free web stats Mechanics of Intrusion - Global Epidemic Observational Studies Organization

Mechanics of Intrusion

Source of Magma: 

Magma is originated from the upper mantle, which lies just under the crust, and is nearly molten. A slight drop in pressure caused by dee faulting etc, completes the melting process. The basaltic magma originates in this manner, while the “granitic magma” can be produced in two ways: (a) from melting of continental crustal rocks, and (b) from differentiation of primary basaltic magma. The continental crust is much thicker than the oceanic crust. At considerable depths, the temperature is high enough to melt the continental rocks. It is also believed that pocets of radioactive elements generate enough heat to melt the rocks in the earth’s crust. In this way the granitic manga may be produced.

Process of intrusion of Magma: 

As the magma is lighter than the surrounding rock material, therefore, it rises slowly to the surface and makes room for itself in the following manner.

  1. The magma may melt or react and dissolve the overlying rocks and create room for itself. This process is known as “magmatic assimilation”. The magmatic assimilation can not explain the emplacement of large igneous bodies which have quite a sharp contact with the country rocks.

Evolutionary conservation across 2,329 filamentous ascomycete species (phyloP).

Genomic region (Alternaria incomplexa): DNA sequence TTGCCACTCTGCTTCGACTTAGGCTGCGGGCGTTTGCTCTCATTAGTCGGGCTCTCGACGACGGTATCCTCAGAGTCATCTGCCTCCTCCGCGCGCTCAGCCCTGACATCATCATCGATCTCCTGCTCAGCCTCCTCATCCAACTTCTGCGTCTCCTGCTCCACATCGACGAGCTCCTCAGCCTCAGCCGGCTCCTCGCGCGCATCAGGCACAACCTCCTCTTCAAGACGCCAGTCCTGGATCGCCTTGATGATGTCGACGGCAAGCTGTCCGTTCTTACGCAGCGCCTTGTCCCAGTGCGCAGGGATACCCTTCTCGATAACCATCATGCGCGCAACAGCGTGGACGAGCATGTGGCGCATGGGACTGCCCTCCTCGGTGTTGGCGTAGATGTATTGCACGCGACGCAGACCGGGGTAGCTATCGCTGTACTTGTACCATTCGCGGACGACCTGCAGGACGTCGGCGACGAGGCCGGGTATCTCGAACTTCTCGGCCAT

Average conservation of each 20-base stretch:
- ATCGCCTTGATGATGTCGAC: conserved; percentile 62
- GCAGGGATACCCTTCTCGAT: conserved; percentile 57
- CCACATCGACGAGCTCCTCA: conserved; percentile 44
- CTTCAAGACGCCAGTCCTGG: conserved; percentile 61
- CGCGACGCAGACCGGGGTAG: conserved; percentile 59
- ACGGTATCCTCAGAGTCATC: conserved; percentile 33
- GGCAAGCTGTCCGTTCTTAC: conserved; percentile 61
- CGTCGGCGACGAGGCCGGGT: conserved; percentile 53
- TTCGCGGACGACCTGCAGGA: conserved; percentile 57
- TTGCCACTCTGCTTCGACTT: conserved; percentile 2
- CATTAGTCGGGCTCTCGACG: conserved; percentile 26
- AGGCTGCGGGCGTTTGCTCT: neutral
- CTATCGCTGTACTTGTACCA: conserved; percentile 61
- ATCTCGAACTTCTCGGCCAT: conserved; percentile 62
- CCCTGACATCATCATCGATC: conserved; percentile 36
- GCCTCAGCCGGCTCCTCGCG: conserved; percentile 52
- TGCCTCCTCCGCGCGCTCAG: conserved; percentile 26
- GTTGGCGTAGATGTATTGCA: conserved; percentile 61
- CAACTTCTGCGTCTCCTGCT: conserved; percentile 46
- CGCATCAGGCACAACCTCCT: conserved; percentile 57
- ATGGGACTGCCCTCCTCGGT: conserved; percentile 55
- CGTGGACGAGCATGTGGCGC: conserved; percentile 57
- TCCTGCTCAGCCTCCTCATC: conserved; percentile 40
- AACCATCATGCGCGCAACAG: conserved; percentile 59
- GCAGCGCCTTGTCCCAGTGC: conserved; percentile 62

2. The overlying country rocks may also be pushed by magma to create a space for magma. The process of pushing up the surrounding rocks is known as the “intrusion”. Laccoliths, sills, and dykes are believed to have been emplaced by this method.
  3. In some cases the magma penetrates into the cracks of the overlying rocks and breaks off the blocks of the various sizes. In this way a room is created by quarrying the overlying rocks. This process is known as the “magmatic stoping”. Major intrusive bodies, such as batholiths, have been emplaced by this method.

Also read:

  1. Introduction to rocks
  2. Igneous Rocks and their types
  3. Chemical Composition of Igneous Rocks
  4. Occurrence of Igneous Rocks
  5. The texture of Igneous Rocks
  6. Structures of Igneous Rocks
  7. Different Forms of Igneous Bodies/Material

Add a Comment

Your email address will not be published. Required fields are marked *